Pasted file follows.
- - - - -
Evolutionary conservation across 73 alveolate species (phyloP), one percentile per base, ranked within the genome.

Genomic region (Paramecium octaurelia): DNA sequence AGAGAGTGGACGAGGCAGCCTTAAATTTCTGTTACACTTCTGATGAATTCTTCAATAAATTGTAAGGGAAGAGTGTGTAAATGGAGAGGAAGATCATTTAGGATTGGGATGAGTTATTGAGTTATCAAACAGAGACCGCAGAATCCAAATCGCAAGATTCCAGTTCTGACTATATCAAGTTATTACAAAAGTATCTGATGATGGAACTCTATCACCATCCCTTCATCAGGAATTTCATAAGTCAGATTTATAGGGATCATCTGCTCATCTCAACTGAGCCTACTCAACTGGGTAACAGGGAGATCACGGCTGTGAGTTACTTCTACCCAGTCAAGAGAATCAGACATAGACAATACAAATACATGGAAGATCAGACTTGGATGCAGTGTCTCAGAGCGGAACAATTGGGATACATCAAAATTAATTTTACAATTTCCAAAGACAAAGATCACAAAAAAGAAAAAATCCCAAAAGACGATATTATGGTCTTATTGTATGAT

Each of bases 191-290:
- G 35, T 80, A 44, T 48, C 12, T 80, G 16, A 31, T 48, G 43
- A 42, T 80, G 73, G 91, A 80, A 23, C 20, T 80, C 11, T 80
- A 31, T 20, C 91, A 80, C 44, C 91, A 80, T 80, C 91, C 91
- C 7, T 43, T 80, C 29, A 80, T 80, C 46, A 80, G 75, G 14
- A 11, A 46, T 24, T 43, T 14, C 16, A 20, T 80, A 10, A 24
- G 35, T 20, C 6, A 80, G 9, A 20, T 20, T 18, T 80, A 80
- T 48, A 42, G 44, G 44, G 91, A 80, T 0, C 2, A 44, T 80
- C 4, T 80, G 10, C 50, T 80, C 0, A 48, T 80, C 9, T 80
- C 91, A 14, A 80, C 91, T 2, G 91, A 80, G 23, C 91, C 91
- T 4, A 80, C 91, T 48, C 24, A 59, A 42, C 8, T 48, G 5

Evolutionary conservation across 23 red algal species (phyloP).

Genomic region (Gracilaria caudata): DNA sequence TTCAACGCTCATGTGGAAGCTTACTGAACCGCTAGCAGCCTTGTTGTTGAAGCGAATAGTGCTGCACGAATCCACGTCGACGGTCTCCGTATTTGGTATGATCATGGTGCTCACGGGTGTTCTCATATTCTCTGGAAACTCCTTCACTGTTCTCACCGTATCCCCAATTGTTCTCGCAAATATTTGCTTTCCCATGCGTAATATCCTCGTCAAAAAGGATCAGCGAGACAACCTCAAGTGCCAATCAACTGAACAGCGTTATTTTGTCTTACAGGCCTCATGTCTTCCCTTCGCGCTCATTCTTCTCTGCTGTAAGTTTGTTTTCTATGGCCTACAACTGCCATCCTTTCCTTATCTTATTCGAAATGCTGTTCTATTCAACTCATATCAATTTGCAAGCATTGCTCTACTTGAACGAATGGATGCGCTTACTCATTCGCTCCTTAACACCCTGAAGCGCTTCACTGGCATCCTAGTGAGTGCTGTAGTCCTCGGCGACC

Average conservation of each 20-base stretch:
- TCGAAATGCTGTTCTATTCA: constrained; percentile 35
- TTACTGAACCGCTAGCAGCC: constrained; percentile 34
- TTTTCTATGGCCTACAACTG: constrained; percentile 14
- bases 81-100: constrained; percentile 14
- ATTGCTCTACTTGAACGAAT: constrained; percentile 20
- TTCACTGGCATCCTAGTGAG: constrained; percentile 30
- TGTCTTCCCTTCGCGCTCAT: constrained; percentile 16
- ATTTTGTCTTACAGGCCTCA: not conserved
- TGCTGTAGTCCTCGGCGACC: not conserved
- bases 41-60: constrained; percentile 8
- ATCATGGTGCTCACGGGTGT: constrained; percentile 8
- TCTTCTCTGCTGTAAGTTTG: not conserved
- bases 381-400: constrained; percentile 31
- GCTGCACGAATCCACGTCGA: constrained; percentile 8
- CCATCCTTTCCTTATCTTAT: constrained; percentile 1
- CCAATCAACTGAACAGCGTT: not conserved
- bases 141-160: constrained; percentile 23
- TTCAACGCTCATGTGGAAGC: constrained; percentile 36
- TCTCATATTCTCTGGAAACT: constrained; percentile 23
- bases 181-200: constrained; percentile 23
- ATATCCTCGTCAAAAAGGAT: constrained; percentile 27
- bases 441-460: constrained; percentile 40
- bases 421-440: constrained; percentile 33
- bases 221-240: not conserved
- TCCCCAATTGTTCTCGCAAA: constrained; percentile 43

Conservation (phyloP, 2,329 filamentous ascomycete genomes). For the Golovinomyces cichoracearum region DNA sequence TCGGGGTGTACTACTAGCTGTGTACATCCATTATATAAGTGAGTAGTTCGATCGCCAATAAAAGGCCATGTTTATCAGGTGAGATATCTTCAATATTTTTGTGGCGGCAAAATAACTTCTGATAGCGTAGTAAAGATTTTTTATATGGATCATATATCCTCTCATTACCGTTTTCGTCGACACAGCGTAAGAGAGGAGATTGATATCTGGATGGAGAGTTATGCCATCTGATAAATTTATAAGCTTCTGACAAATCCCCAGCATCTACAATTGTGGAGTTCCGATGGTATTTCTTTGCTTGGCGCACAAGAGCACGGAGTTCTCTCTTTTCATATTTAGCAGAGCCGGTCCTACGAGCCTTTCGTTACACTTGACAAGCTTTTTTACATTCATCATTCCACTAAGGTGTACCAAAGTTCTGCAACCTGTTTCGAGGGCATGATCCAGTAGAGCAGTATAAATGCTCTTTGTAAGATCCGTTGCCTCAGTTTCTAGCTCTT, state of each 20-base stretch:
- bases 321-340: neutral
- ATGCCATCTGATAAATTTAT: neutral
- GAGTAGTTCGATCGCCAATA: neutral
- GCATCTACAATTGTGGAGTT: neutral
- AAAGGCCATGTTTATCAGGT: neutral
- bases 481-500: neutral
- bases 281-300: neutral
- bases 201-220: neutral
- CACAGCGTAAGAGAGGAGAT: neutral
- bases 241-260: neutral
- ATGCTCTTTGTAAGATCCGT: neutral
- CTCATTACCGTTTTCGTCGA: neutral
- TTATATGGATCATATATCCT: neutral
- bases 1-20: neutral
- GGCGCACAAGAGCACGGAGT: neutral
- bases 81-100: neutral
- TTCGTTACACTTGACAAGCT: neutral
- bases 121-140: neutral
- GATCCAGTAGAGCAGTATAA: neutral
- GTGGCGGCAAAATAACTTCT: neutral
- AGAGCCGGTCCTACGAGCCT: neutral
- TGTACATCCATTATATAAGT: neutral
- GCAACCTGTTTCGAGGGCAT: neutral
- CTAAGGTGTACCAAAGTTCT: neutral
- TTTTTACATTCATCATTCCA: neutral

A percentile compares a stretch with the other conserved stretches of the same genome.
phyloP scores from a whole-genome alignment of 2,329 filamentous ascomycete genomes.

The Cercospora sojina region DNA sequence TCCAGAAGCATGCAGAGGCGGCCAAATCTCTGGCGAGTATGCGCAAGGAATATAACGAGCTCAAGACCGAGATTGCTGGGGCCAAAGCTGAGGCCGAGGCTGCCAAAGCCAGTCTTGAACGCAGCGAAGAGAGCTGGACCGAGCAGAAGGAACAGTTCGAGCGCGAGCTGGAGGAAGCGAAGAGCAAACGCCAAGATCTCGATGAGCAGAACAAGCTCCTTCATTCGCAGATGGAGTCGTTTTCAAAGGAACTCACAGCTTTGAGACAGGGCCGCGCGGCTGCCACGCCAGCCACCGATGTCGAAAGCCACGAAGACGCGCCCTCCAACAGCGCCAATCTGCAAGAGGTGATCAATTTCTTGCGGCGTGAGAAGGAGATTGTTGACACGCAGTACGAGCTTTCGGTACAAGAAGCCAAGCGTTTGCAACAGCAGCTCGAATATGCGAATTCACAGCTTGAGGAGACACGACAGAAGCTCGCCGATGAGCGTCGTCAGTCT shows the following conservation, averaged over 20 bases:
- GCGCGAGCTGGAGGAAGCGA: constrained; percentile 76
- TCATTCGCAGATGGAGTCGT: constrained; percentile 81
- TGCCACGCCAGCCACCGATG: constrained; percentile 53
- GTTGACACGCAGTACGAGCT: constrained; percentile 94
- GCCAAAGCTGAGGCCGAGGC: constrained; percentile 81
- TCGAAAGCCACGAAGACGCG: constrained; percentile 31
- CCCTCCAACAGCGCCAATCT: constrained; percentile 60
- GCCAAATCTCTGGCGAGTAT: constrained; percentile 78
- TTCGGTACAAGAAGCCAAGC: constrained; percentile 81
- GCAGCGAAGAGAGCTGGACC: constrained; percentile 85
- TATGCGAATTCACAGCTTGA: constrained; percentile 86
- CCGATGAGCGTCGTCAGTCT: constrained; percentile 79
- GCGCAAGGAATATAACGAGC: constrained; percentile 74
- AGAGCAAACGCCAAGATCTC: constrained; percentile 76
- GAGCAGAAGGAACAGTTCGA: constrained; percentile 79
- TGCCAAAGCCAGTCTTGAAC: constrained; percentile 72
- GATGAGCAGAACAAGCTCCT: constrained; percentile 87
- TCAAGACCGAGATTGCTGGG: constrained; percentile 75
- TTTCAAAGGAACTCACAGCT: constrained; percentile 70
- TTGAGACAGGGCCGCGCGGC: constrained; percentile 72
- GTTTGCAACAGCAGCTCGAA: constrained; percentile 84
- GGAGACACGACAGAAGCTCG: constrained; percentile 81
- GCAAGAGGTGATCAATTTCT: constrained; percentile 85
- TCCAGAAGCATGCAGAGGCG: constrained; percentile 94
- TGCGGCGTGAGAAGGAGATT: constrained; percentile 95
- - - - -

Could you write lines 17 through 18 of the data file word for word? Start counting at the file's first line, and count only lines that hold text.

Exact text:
- TCGAAATGCTGTTCTATTCA: constrained; percentile 35
- TTACTGAACCGCTAGCAGCC: constrained; percentile 34